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Updated: 2018-01-12

Wireless ISP Tower Install

This is a photo of the old WISP tower, which has now been replaced by a larger tower owned exclusively by NetSpectrum. I have repurposed the old tower for my weather station. I will create a page dedicated to it when I revamp my website in the coming months.

My provider (NetSpectrum) uses Mororola Canopy wireless devices, which use a proprietary protocol to connect using a microwave band. My internet connection used to slow down during the summer months with signal strength issues due to leaf blockage, as the first unit used had a passive antenna fed with LDF4-50 (half inch) heliax. The new unit has all the electronics up the tower and feeds my house with outdoor CAT5 cable. A lot nicer to work with! 

The picture on the left shows the tower with the original amplified 26db gain flat panel antenna on the top of the refurbished Delhi DMX-68 self-support tower. It receives a great signal from the wireless feed almost 18km away. The picture on the right shows the new antenna configuration after NetSpectrum approached me to use my tower as a local relay. The lower flat panel gets its 5 G feed from a different tower 11 km away. The omni antenna on top is for NetSpectrum's 900MHz WISP distribution in my local neighbourhood.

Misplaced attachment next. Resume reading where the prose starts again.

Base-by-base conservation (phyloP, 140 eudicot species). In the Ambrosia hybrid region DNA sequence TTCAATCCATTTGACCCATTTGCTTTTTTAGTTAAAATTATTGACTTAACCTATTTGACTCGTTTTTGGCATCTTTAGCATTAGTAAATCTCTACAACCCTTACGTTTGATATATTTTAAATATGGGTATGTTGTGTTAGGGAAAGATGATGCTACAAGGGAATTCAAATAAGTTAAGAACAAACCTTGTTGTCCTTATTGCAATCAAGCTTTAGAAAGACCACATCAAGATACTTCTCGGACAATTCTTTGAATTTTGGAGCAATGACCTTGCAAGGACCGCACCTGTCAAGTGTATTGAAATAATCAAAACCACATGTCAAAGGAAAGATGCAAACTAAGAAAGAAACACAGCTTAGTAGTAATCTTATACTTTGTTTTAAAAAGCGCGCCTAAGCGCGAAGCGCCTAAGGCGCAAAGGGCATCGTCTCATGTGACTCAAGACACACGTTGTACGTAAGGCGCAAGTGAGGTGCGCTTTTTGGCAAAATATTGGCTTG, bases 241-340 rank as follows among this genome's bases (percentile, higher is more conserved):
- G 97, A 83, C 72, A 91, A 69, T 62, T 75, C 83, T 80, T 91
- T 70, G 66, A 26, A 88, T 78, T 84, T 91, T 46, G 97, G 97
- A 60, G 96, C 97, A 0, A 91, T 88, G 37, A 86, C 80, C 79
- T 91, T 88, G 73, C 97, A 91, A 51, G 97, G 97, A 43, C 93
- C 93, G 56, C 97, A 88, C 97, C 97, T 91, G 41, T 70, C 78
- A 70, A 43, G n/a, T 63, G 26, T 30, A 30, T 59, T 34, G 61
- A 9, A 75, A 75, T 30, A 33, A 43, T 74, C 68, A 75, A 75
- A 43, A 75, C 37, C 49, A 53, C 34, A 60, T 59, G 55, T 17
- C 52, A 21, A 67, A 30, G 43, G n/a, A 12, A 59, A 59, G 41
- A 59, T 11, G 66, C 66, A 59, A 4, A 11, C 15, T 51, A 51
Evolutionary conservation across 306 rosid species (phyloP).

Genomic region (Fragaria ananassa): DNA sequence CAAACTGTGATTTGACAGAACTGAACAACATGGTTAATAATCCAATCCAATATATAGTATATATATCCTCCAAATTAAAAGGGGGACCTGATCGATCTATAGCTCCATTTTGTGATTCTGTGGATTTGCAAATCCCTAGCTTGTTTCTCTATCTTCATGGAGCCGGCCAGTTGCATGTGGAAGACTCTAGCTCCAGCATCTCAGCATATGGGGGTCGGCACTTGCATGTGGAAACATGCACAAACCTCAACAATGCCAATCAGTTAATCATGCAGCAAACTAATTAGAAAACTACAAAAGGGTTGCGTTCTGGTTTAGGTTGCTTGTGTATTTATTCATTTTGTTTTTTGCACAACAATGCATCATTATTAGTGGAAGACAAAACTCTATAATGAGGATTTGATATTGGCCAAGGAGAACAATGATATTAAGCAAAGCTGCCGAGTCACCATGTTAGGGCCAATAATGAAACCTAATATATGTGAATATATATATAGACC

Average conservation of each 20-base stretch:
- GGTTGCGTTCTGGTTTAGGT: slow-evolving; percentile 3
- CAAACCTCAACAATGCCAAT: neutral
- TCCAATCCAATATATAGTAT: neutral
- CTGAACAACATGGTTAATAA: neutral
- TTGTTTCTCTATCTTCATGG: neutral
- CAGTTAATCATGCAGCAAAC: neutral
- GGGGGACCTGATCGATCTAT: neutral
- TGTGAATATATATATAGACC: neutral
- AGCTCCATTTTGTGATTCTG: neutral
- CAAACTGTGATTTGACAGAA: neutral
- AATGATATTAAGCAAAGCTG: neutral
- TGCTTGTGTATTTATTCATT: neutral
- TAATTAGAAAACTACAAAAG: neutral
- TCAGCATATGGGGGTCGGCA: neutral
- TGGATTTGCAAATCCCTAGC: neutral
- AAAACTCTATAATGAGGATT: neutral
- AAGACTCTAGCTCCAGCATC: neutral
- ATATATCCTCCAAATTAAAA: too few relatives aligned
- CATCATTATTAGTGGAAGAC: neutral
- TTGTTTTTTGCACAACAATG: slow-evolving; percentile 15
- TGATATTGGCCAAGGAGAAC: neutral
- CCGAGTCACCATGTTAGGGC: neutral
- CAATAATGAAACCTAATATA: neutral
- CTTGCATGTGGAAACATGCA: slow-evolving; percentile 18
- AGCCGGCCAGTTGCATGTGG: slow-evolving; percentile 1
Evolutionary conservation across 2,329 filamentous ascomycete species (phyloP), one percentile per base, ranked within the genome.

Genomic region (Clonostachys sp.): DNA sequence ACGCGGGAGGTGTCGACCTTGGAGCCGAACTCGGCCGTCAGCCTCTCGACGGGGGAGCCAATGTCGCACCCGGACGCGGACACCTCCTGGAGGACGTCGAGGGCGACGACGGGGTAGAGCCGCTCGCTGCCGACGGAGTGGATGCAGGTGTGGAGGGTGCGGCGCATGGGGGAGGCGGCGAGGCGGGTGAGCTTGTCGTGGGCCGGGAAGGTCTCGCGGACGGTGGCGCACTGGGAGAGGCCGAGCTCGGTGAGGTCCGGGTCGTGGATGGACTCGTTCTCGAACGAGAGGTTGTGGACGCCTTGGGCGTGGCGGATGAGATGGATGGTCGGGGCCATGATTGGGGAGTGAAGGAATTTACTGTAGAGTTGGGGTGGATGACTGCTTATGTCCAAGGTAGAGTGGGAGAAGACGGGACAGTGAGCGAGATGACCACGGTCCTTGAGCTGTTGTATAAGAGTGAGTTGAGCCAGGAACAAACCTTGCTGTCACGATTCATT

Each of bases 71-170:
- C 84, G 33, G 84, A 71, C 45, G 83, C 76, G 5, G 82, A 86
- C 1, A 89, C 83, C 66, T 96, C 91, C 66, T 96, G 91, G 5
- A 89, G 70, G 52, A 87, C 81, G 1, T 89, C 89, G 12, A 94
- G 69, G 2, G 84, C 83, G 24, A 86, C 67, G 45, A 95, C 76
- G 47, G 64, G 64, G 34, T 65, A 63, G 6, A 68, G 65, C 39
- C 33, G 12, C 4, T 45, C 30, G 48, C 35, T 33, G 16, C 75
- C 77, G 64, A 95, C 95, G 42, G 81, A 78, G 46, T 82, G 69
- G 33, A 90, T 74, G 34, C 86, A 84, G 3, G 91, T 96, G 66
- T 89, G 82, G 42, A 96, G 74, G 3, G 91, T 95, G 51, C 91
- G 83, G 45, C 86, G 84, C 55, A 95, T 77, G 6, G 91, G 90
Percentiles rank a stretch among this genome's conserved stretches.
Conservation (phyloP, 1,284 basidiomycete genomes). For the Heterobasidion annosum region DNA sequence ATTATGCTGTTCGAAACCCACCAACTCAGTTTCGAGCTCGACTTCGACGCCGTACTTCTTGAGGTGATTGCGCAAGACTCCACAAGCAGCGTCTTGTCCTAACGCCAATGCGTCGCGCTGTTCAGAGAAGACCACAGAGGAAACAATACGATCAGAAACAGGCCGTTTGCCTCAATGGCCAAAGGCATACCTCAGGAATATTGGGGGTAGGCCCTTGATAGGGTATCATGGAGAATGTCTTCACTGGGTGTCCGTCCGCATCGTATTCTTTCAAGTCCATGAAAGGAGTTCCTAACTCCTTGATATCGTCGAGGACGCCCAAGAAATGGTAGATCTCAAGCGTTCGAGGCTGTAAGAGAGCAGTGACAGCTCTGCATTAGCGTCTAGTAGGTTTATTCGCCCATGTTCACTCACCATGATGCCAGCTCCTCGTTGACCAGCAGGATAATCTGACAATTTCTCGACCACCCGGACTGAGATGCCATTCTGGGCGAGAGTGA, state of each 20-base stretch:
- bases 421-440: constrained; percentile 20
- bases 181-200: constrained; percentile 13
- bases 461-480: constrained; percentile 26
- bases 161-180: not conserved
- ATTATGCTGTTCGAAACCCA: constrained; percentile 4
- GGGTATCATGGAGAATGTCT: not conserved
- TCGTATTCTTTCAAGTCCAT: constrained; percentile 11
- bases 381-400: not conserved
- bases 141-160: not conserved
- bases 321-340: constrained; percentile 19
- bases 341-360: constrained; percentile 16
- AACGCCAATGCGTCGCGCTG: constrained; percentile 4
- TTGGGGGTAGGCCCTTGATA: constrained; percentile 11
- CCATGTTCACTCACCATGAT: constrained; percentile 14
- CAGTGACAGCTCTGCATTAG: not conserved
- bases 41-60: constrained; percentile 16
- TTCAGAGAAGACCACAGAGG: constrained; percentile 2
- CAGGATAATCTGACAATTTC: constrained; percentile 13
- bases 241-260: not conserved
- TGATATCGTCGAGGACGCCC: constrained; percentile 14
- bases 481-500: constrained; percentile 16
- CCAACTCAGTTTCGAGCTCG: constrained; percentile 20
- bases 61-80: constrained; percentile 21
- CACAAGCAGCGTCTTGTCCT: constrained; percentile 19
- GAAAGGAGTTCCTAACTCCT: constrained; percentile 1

The tower was constructed in 2004 in front of my house where the bedrock peeks through the ground.
Here are the mounts that Guy (VE3PUP) fabricated for me using 3 x 15 inch channel and a piece of quarter inch metal plate approximately 18 x 4 inches. The base was poured from industrial grade grout in two sections to accommodate the three tower legs.
The rock anchor bolts are 12 x 1 inch.  The height of the closer grout pad is about 5 inches, which still leaves 7 inches of bolt in the bedrock.

As the elevations on each leg were different, I used wood pieces stacked on the inside of the mounts to support the tower legs while I leveled the tower.  I drilled one mounting hole through the channel iron to mount the base section, then drilled the mounting holes through the grout into the bedrock to mount the plates.  I then drilled the second hole through the channel to secure the tower. While it doesn't show it here, the tower is well grounded. I must have done everything correctly, because the installation survived the storm of July 2006 with no damage.